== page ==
What is Estate Planning? And, what does it involve?
First, an “estate” is everything you own (your home, bank accounts, IRAs, personal belongings, etc.). So, “estate planning” is the process of putting a plan into place that addresses where your assets go when you die. But, estate planning is not just about what happens to you after you die. There is a very important life-time component to estate planning which addresses what happens to you and your assets while you are alive. A well-designed estate plan will allow you to decide who will control and receive your assets at your death for the least amount of cost. And, it will protect you and your assets in the event of your incapacity during your lifetime.
So, who needs to do estate planning? Really, EVERYONE should have some sort of plan in place that is best suited to their individual needs. There is no “one size fits all”. And, a failure to perform any estate planning most definitively leads to uncertainty and increased legal expenses.
Most often it is older adults thinking about leaving an inheritance to their children without too much hassle or too much expense. Yet, families with young children, or especially children with disabilities, really need to consider an estate plan that uses delayed distribution trusts or special needs trusts. Or, if you and your spouse are concerned about protecting your children’s inheritance if you or your spouse remarries a second (or third) time, then you may need to consider marital trusts. Does your child have creditor problems or a marriage mate that you really do not like, or is simply no good with money? Then, you may need to consider a discretionary trust as a part of your estate plan. In addition, there are other considerations for which legal documents are drafted to meet your “special purpose” estate planning needs.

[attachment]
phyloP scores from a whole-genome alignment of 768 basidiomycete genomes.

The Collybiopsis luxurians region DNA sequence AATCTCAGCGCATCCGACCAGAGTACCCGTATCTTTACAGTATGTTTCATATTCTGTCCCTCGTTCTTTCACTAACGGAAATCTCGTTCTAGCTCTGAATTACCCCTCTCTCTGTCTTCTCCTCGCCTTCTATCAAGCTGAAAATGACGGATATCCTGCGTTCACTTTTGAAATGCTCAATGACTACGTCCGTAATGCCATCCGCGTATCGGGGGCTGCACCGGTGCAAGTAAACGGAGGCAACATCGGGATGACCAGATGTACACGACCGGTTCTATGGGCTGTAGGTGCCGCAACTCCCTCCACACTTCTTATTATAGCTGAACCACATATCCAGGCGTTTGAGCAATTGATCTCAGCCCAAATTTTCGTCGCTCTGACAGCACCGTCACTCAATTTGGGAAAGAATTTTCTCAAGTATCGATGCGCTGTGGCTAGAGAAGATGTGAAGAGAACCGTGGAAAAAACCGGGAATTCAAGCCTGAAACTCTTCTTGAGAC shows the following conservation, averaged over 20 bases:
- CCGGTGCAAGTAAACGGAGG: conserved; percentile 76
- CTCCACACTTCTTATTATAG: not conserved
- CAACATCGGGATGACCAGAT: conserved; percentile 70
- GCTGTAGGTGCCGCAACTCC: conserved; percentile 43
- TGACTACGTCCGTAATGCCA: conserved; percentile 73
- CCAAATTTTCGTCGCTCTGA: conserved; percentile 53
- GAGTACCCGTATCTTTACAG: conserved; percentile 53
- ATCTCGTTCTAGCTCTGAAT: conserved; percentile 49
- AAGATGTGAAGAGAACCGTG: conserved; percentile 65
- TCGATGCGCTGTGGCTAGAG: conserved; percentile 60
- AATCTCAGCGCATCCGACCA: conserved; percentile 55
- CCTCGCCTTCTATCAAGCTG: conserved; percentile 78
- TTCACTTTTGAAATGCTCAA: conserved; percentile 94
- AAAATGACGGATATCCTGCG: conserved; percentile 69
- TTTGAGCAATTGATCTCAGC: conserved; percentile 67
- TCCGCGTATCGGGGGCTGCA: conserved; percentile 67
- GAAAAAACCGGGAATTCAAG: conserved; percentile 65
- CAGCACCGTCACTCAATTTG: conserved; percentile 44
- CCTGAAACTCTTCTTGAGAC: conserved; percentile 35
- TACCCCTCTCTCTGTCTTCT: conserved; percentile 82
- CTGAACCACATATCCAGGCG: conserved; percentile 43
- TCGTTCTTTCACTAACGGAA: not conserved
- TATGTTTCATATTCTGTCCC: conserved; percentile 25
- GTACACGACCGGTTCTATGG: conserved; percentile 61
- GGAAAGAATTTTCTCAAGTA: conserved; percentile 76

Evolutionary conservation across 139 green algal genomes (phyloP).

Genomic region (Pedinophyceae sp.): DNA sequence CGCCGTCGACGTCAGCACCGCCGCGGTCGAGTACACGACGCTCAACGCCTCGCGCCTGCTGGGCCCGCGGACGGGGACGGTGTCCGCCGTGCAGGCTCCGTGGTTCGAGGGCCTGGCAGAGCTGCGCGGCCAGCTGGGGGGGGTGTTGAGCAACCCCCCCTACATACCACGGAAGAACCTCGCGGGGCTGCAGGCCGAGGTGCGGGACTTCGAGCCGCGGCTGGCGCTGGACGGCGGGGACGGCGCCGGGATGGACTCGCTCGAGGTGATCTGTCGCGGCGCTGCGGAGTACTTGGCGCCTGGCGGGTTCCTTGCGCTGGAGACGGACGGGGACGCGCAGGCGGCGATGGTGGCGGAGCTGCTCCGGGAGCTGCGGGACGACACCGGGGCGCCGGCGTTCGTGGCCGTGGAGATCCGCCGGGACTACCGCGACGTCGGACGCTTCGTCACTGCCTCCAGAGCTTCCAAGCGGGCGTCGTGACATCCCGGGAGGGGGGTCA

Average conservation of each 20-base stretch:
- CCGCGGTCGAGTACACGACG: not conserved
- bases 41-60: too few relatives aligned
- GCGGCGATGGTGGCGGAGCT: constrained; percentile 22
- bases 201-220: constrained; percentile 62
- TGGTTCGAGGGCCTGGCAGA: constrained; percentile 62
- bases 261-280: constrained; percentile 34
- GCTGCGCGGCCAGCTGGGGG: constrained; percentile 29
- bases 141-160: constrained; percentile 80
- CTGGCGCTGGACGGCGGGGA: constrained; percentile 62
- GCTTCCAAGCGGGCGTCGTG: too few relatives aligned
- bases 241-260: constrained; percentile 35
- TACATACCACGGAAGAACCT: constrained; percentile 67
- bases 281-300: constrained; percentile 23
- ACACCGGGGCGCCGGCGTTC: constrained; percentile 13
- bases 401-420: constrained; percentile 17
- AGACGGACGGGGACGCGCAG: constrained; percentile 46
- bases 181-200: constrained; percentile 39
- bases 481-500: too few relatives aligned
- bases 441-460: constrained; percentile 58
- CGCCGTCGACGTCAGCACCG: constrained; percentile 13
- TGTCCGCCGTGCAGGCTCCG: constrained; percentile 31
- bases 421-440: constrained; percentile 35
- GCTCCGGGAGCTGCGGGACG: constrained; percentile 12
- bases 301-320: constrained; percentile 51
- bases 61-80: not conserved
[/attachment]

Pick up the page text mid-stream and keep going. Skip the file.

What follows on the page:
Once again, your estate plan should be a customized plan suited to your personal objectives and not a “one size fits all” form.